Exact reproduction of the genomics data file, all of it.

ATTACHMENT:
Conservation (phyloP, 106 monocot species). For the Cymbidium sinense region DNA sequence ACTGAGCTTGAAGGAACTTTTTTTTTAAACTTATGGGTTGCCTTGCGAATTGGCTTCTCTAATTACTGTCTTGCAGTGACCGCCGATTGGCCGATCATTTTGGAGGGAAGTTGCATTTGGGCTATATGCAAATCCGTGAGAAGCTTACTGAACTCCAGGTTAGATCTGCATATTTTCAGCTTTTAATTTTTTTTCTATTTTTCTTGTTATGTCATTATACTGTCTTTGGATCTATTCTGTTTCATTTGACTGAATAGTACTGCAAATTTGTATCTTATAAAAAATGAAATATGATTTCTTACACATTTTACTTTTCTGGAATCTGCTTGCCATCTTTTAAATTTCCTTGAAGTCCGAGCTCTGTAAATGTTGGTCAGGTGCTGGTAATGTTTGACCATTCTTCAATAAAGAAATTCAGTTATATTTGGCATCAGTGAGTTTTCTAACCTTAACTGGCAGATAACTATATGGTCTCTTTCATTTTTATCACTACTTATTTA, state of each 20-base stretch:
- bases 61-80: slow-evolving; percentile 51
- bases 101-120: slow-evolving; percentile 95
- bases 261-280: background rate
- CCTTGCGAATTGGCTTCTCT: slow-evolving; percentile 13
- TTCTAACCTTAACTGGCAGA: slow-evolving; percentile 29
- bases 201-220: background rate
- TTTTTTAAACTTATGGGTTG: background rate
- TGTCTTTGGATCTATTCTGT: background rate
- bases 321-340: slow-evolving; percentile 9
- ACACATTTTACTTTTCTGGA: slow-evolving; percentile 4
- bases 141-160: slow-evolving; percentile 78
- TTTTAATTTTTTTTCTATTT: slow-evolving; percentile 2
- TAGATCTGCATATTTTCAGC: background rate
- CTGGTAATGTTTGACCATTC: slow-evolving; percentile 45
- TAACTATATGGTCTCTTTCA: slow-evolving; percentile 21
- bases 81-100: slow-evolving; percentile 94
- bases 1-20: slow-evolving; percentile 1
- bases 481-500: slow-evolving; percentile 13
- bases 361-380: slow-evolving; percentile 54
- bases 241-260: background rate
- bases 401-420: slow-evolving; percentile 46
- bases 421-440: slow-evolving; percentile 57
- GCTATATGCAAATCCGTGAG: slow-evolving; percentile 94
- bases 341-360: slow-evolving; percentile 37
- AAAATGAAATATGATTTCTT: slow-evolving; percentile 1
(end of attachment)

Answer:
Conservation (phyloP, 106 monocot species). For the Cymbidium sinense region DNA sequence ACTGAGCTTGAAGGAACTTTTTTTTTAAACTTATGGGTTGCCTTGCGAATTGGCTTCTCTAATTACTGTCTTGCAGTGACCGCCGATTGGCCGATCATTTTGGAGGGAAGTTGCATTTGGGCTATATGCAAATCCGTGAGAAGCTTACTGAACTCCAGGTTAGATCTGCATATTTTCAGCTTTTAATTTTTTTTCTATTTTTCTTGTTATGTCATTATACTGTCTTTGGATCTATTCTGTTTCATTTGACTGAATAGTACTGCAAATTTGTATCTTATAAAAAATGAAATATGATTTCTTACACATTTTACTTTTCTGGAATCTGCTTGCCATCTTTTAAATTTCCTTGAAGTCCGAGCTCTGTAAATGTTGGTCAGGTGCTGGTAATGTTTGACCATTCTTCAATAAAGAAATTCAGTTATATTTGGCATCAGTGAGTTTTCTAACCTTAACTGGCAGATAACTATATGGTCTCTTTCATTTTTATCACTACTTATTTA, state of each 20-base stretch:
- bases 61-80: slow-evolving; percentile 51
- bases 101-120: slow-evolving; percentile 95
- bases 261-280: background rate
- CCTTGCGAATTGGCTTCTCT: slow-evolving; percentile 13
- TTCTAACCTTAACTGGCAGA: slow-evolving; percentile 29
- bases 201-220: background rate
- TTTTTTAAACTTATGGGTTG: background rate
- TGTCTTTGGATCTATTCTGT: background rate
- bases 321-340: slow-evolving; percentile 9
- ACACATTTTACTTTTCTGGA: slow-evolving; percentile 4
- bases 141-160: slow-evolving; percentile 78
- TTTTAATTTTTTTTCTATTT: slow-evolving; percentile 2
- TAGATCTGCATATTTTCAGC: background rate
- CTGGTAATGTTTGACCATTC: slow-evolving; percentile 45
- TAACTATATGGTCTCTTTCA: slow-evolving; percentile 21
- bases 81-100: slow-evolving; percentile 94
- bases 1-20: slow-evolving; percentile 1
- bases 481-500: slow-evolving; percentile 13
- bases 361-380: slow-evolving; percentile 54
- bases 241-260: background rate
- bases 401-420: slow-evolving; percentile 46
- bases 421-440: slow-evolving; percentile 57
- GCTATATGCAAATCCGTGAG: slow-evolving; percentile 94
- bases 341-360: slow-evolving; percentile 37
- AAAATGAAATATGATTTCTT: slow-evolving; percentile 1